With guest, Louder Than a Bomb poet Nate Marshall

Friday, September 12, 2014

Lesson from Teachout: It won't be as easy for Rahm to buy the next election

You've really got to go back to Bloomberg's narrow escape in his 2009 victory in the NY mayor's race over relative unknown, Bill Thompson. Bloomberg poured $90 million of his own fortune into the race, a sum without equal in the history of municipal politics that gave him a 14-to-1 advantage in campaign spending. He won by only 5%.

Without Bloomberg's billions in the race, money wasn't a big factor in Bill de Blasio's landslide victory last year. BdB won because he ran as a progressive and had strong organization on the ground in the form of the Working Families Party.

Teachout a winner.
ZEPHYR TEACHOUT just ran a strong race for governor against Republicrat Gov. Cuomo despite the fact that she was outspent 100-to-1 by Cuomo's Wall Street patrons. Cuomo raised $40 million to Teachout's $40,000 and political neophyte Teachout sill got 35% of the vote.

The New York Times described Teachout's strong performance as "an embarrassing rebuke to Mr. Cuomo, and it could put a dent in any national aspirations he may hold." I have no doubt that Cuomo, the favorite of the charter school hedge-funders and school profiteers like Eva Moskowitz, could have been beaten had Teachout received support from N.Y.'s chicken-poop teacher union leaders who are tied to Cuomo and the Democratic Party leadership by a thousand threads. Her defeat was also a defeat for the WFP which lost credibility when they endorsed Cuomo.

Lincoln Mitchell writes in the New York Observer:
Ms. Teachout’s strong showing, however, demonstrates the enduring relevance of the activist wing of the Democratic Party, reinforces the ability of a smart but poorly resourced candidate to use social media and less expensive forms of communication to significantly balance out a huge fundraising disadvantage, and shows that establishment Democratic candidates would be well served to run with clear and compelling messages, rather than simply on inevitability and incumbency.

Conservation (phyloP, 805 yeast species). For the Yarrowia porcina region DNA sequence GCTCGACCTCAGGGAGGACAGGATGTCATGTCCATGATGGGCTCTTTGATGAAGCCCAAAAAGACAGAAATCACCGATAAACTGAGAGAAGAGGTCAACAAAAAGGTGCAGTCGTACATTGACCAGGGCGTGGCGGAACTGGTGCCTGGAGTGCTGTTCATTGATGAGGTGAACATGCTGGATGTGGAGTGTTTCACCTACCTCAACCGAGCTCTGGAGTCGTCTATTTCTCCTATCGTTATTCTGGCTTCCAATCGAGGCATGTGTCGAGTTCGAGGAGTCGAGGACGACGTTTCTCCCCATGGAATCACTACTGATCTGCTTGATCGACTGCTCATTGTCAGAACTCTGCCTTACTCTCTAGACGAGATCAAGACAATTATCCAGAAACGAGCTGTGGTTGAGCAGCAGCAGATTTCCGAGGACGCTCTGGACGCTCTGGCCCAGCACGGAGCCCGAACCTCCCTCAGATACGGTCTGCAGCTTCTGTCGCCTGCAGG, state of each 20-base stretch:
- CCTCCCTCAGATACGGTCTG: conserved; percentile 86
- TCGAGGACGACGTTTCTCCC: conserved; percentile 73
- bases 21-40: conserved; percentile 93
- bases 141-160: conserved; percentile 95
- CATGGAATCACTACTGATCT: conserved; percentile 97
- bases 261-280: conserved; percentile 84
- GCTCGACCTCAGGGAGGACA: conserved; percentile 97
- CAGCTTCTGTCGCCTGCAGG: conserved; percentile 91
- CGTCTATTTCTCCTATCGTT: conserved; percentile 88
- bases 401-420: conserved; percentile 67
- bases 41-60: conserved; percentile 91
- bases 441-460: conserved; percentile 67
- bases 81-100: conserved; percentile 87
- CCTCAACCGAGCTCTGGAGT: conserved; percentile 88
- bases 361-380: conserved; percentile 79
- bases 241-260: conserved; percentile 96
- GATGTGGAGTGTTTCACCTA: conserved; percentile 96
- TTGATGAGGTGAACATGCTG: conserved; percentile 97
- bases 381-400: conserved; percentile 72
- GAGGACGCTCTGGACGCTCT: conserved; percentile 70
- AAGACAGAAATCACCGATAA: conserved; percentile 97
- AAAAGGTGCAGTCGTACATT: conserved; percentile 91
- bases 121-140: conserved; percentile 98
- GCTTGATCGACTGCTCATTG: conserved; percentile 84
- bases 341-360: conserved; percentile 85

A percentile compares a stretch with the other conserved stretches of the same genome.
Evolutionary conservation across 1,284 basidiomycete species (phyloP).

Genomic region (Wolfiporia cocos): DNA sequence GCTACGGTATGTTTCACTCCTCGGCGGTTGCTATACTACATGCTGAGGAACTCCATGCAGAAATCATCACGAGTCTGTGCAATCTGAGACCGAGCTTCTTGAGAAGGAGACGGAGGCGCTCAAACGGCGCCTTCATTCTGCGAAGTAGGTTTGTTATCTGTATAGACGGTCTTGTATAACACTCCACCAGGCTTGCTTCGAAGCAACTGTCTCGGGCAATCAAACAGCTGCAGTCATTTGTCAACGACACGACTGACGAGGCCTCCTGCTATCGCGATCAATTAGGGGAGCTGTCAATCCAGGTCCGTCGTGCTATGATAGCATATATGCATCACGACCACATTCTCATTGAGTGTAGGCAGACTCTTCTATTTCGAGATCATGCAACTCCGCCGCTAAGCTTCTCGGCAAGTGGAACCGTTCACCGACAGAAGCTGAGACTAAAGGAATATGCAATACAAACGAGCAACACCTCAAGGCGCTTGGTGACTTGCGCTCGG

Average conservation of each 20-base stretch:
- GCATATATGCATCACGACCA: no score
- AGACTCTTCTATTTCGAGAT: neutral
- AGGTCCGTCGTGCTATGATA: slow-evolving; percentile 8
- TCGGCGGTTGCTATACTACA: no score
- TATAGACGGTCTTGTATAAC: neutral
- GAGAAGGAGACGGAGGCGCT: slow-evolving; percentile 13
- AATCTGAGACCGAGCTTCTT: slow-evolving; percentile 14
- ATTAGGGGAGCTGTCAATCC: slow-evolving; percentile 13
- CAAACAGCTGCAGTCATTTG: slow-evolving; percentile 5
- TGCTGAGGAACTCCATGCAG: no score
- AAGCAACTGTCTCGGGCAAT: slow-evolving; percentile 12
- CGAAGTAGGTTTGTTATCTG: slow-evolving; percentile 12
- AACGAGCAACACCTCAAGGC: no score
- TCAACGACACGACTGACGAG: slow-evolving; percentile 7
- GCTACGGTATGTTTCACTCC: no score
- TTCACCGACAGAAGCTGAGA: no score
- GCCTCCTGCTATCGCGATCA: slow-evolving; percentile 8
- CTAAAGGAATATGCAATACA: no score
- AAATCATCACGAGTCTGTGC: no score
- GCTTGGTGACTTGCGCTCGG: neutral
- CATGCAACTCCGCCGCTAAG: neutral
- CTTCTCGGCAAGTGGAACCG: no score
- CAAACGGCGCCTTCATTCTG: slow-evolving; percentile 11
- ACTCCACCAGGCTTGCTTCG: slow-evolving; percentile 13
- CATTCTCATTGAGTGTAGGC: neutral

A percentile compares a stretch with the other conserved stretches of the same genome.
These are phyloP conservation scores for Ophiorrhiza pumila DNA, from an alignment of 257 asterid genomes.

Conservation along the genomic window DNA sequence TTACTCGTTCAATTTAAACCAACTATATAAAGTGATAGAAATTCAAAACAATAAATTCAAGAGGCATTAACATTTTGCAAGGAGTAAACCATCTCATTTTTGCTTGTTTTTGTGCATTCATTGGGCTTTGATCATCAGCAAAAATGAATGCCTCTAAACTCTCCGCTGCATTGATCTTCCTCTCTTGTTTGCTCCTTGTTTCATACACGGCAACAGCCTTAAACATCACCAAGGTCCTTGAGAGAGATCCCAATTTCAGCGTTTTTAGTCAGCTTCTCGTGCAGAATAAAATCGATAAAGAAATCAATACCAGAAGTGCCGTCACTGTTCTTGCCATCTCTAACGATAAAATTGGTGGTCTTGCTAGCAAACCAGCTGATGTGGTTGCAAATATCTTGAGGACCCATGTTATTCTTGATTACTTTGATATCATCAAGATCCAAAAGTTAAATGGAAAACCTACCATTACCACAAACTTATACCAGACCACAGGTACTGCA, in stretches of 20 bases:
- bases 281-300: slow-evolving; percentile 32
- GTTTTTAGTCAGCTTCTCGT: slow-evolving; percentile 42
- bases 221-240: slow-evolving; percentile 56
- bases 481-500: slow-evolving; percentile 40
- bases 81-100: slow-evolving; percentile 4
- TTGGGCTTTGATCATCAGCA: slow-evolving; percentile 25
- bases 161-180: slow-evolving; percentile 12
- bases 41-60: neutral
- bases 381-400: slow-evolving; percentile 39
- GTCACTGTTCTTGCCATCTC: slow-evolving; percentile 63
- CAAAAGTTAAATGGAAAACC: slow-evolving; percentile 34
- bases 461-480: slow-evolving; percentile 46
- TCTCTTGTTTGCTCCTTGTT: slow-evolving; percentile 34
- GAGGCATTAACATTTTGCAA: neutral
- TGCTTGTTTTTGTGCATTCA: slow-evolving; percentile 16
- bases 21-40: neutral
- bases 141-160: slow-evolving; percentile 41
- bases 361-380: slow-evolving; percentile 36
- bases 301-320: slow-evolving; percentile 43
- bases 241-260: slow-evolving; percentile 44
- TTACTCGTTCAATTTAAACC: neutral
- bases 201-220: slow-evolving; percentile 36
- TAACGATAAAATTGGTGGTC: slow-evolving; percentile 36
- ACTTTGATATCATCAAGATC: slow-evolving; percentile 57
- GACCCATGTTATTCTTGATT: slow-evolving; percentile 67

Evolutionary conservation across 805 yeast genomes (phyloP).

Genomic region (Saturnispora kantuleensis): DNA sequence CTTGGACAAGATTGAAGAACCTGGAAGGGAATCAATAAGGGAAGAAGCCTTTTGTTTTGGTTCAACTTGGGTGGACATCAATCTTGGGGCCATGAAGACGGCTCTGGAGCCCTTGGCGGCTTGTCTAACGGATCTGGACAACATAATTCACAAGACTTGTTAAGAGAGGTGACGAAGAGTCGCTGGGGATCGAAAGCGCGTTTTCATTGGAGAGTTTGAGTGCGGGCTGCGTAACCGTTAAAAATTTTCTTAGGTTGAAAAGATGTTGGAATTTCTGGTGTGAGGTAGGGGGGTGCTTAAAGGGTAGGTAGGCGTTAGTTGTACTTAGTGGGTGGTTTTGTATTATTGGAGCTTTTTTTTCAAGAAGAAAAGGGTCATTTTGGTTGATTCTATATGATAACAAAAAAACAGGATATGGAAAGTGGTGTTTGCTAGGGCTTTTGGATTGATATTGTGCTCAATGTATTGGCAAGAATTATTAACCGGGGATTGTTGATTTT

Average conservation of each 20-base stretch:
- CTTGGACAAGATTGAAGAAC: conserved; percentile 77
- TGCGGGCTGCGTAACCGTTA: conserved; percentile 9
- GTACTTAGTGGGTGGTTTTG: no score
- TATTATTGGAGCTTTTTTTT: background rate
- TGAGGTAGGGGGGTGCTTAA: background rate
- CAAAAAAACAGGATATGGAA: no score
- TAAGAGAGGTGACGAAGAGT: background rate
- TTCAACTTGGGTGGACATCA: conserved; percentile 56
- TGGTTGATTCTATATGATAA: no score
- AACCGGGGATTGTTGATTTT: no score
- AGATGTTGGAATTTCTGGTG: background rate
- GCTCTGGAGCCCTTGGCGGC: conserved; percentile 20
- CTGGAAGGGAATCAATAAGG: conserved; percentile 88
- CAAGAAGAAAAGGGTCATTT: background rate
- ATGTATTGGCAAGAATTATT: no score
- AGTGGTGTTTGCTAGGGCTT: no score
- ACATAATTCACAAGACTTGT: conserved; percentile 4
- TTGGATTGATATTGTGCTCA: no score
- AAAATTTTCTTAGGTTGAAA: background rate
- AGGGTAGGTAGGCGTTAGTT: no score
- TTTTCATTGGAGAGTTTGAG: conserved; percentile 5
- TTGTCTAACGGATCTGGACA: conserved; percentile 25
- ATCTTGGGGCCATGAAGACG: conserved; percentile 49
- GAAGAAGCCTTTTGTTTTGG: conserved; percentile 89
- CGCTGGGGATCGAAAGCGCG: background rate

In Illinois...The more of his own money billionaire Bruce Rauner pours into his campaign for governor, the worse he seems to be doing. Latest polls show him blowing his lead and now trailing incumbent Pat Quinn. It seems that the more money Rauner spends on TV ads, the more people remember how much they dislike him and what he stands for. Quinn's biggest problem isn't lack of money. It's the fact thousands of the state's rank-and-file union members and retirees (who all vote) still remember his sellout on the unconstitutional pension-robbing bill and want to punish him for it. He can still squeeze out a win simply because so many IL working people righteously fear devil, Rauner.

Similar problems exist for Rahm Emanuel even with his $11 million war chest and his huge army of professional media spinners. The more press he gets, the more his ratings suffer, especially in minority communities. Even as he tries to slide to the left, cut last-minute deals with ministers, the police union, and his few council opponents, Rahm seems vulnerable in the face of two likely credible, progressive opponents, Karen Lewis and Bob Fioretti -- no matter how many TV ads he buys.

A REVOLUTION OF VALUES...With the latest run-up to war, I'm remembering to words of Dr. Martin Luther King who spoke continuously about the "triple evils" of POVERTY, RACISM and MILITARISM
“A true revolution of values will lay hands on the world order and say of war- ‘This way of settling differences is not just.’ This way of burning human beings with napalm, of filling our nation’s homes with orphans and widows, of injecting poisonous drugs of hate into the veins of peoples normally humane, of sending men home from dark and bloody battlefields physically handicapped psychologically deranged, cannot be reconciled with wisdom, justice and love. A nation that continues year after year to spend more money on military defense than on programs of social uplift is approaching spiritual death.” -- Dr. Martin Luther King (1967),  “Where Do We Go From Here: Chaos or Community?” 

1 comment:

  1. You might have mentioned Ras Baraka's historic victory in Newark. The corporate reformers and hedge-funders poured millions into Jeffries' campaign in a futile attempt keep control of the city and its schools. But Ras, with a strong base in the black community and support from the WFP, overcame the big money and won handily. Good luck Chicago.


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